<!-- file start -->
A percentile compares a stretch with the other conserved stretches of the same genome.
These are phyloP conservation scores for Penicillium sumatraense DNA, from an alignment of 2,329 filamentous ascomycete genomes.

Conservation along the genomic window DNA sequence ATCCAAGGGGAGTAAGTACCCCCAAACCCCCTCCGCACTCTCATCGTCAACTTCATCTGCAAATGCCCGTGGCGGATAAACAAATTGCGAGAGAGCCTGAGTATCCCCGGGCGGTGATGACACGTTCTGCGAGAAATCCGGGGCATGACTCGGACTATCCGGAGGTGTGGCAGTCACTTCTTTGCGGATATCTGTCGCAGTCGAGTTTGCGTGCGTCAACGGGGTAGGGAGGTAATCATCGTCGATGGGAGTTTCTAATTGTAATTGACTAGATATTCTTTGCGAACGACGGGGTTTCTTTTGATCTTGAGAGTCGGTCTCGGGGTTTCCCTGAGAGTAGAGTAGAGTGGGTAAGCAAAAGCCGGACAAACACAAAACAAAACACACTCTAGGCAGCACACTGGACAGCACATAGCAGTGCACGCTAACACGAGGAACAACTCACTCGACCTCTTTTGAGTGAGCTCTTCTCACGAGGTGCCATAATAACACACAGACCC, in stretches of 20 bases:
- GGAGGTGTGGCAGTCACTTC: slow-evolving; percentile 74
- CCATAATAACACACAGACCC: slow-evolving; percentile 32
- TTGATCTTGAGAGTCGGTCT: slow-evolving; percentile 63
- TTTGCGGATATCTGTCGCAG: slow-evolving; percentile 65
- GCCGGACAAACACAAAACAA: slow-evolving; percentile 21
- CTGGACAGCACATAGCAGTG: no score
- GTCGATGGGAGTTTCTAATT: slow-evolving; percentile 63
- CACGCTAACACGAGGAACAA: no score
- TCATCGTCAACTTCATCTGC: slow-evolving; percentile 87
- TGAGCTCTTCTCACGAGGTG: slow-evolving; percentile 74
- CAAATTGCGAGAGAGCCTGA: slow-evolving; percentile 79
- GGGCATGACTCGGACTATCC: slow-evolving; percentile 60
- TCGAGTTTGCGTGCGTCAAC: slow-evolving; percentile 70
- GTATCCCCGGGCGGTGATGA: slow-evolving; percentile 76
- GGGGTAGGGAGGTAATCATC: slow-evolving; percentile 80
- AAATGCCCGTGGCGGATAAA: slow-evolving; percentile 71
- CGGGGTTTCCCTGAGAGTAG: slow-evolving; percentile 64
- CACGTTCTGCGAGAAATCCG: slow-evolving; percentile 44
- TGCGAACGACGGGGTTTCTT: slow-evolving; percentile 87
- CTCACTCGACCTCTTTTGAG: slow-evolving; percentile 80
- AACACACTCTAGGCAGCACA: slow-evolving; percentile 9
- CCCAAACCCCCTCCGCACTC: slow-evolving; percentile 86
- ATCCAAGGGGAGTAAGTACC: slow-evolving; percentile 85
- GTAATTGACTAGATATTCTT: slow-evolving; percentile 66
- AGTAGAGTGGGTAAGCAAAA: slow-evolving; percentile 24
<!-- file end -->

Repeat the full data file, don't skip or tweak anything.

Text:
A percentile compares a stretch with the other conserved stretches of the same genome.
These are phyloP conservation scores for Penicillium sumatraense DNA, from an alignment of 2,329 filamentous ascomycete genomes.

Conservation along the genomic window DNA sequence ATCCAAGGGGAGTAAGTACCCCCAAACCCCCTCCGCACTCTCATCGTCAACTTCATCTGCAAATGCCCGTGGCGGATAAACAAATTGCGAGAGAGCCTGAGTATCCCCGGGCGGTGATGACACGTTCTGCGAGAAATCCGGGGCATGACTCGGACTATCCGGAGGTGTGGCAGTCACTTCTTTGCGGATATCTGTCGCAGTCGAGTTTGCGTGCGTCAACGGGGTAGGGAGGTAATCATCGTCGATGGGAGTTTCTAATTGTAATTGACTAGATATTCTTTGCGAACGACGGGGTTTCTTTTGATCTTGAGAGTCGGTCTCGGGGTTTCCCTGAGAGTAGAGTAGAGTGGGTAAGCAAAAGCCGGACAAACACAAAACAAAACACACTCTAGGCAGCACACTGGACAGCACATAGCAGTGCACGCTAACACGAGGAACAACTCACTCGACCTCTTTTGAGTGAGCTCTTCTCACGAGGTGCCATAATAACACACAGACCC, in stretches of 20 bases:
- GGAGGTGTGGCAGTCACTTC: slow-evolving; percentile 74
- CCATAATAACACACAGACCC: slow-evolving; percentile 32
- TTGATCTTGAGAGTCGGTCT: slow-evolving; percentile 63
- TTTGCGGATATCTGTCGCAG: slow-evolving; percentile 65
- GCCGGACAAACACAAAACAA: slow-evolving; percentile 21
- CTGGACAGCACATAGCAGTG: no score
- GTCGATGGGAGTTTCTAATT: slow-evolving; percentile 63
- CACGCTAACACGAGGAACAA: no score
- TCATCGTCAACTTCATCTGC: slow-evolving; percentile 87
- TGAGCTCTTCTCACGAGGTG: slow-evolving; percentile 74
- CAAATTGCGAGAGAGCCTGA: slow-evolving; percentile 79
- GGGCATGACTCGGACTATCC: slow-evolving; percentile 60
- TCGAGTTTGCGTGCGTCAAC: slow-evolving; percentile 70
- GTATCCCCGGGCGGTGATGA: slow-evolving; percentile 76
- GGGGTAGGGAGGTAATCATC: slow-evolving; percentile 80
- AAATGCCCGTGGCGGATAAA: slow-evolving; percentile 71
- CGGGGTTTCCCTGAGAGTAG: slow-evolving; percentile 64
- CACGTTCTGCGAGAAATCCG: slow-evolving; percentile 44
- TGCGAACGACGGGGTTTCTT: slow-evolving; percentile 87
- CTCACTCGACCTCTTTTGAG: slow-evolving; percentile 80
- AACACACTCTAGGCAGCACA: slow-evolving; percentile 9
- CCCAAACCCCCTCCGCACTC: slow-evolving; percentile 86
- ATCCAAGGGGAGTAAGTACC: slow-evolving; percentile 85
- GTAATTGACTAGATATTCTT: slow-evolving; percentile 66
- AGTAGAGTGGGTAAGCAAAA: slow-evolving; percentile 24